Opposition to genetically modified food technology, for instance, is not simply about fear about consuming toxic Frankenfoods, according to the “Scientists in Civic Life” literature. The tension derives from interconnected perspectives on economic impacts, local control and autonomy, community identity, income inequality and the broader system of industrial food production. Facts about the safety of consuming genetically modified food, “no matter how effectively communicated,” are unlikely to resolve these disagreements.
During an afternoon panel following the workshop, Nalini Nadkarni, a field ecologist and biology professor at the University of Utah, addressed an audience question about rejection of human-caused climate change.
“I don’t think it’s a question of science,” Nadkarni said. “It’s a question of the meanings that are made from science … What’s at stake for you in not accepting the science?”
Nadkarni said she works to foster a “two-way exchange,” where she listens and learns from faith communities. There are many ways of knowing, Nadkarni says, and she works to connect the knowledge of faith communities with that of scientists.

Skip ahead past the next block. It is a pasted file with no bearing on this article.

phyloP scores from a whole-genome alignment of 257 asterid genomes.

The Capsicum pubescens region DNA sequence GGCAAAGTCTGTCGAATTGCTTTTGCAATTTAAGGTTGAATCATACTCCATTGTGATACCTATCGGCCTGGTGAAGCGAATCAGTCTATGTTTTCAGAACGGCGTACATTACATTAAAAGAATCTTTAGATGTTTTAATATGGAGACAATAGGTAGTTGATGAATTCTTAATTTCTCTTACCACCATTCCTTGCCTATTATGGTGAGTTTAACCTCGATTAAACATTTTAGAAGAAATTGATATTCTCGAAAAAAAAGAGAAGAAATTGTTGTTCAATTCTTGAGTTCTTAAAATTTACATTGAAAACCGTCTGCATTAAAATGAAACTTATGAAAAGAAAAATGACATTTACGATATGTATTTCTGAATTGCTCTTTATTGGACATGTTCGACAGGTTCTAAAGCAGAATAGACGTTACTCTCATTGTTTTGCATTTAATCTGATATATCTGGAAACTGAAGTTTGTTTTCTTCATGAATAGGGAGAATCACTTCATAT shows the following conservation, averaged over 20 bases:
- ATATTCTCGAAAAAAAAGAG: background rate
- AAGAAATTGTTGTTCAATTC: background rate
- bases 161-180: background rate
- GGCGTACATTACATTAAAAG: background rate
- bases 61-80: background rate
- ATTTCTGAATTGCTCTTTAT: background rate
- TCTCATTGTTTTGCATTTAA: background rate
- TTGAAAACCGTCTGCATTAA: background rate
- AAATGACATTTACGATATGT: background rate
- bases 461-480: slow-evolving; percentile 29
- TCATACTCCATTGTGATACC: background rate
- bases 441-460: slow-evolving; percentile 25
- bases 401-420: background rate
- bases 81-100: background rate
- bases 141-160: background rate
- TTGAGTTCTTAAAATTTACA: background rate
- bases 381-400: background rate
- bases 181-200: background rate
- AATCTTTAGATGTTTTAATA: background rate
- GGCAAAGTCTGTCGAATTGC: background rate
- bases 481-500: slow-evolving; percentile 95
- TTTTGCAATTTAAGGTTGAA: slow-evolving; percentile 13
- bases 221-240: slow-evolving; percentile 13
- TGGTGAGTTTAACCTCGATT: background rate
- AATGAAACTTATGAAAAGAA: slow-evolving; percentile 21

Some scientists find inspiration in this exchange. For Jennifer Saltzman, Director of Outreach Education for Stanford’s School of Earth, Energy and Environmental Sciences, “the weaving of science and spirituality has always been something of interest, of beauty.” Saltzman submitted a proposal for the workshop on the University’s behalf, along with Kaye Storm M.A. ’71 and Maiken Bruhis from the Office of Science Outreach.
“We hadn’t seen this type of workshop at Stanford,” Bruhis said. She said she was glad for the opportunity for the whole Stanford community to learn from the event.
Smiley agreed. “I’m just really inspired and grateful to Stanford for hosting this event, because I think it’s been a long time coming.”
A key message of the discussion was that no one comes to science with their own identities and values.
“People don’t leave their identities at the door of the lab,” O’Malley said. O’Malley shared examples of overlapping identities: scientist, person of faith, parent, Pakistani, runner, woman, environmentalist.
Smiley said it’s important to her that the aspects of her multifaceted identity are aligned.
“You don’t usually get science and religion into the same room,” Smiley said. “But I think there’s a lot of power in bringing those two together and showing that they aren’t in conflict, and often are in tandem … This [workshop] is one step in the right direction.”
Contact Elise Miller at elisejl ‘at’ stanford.edu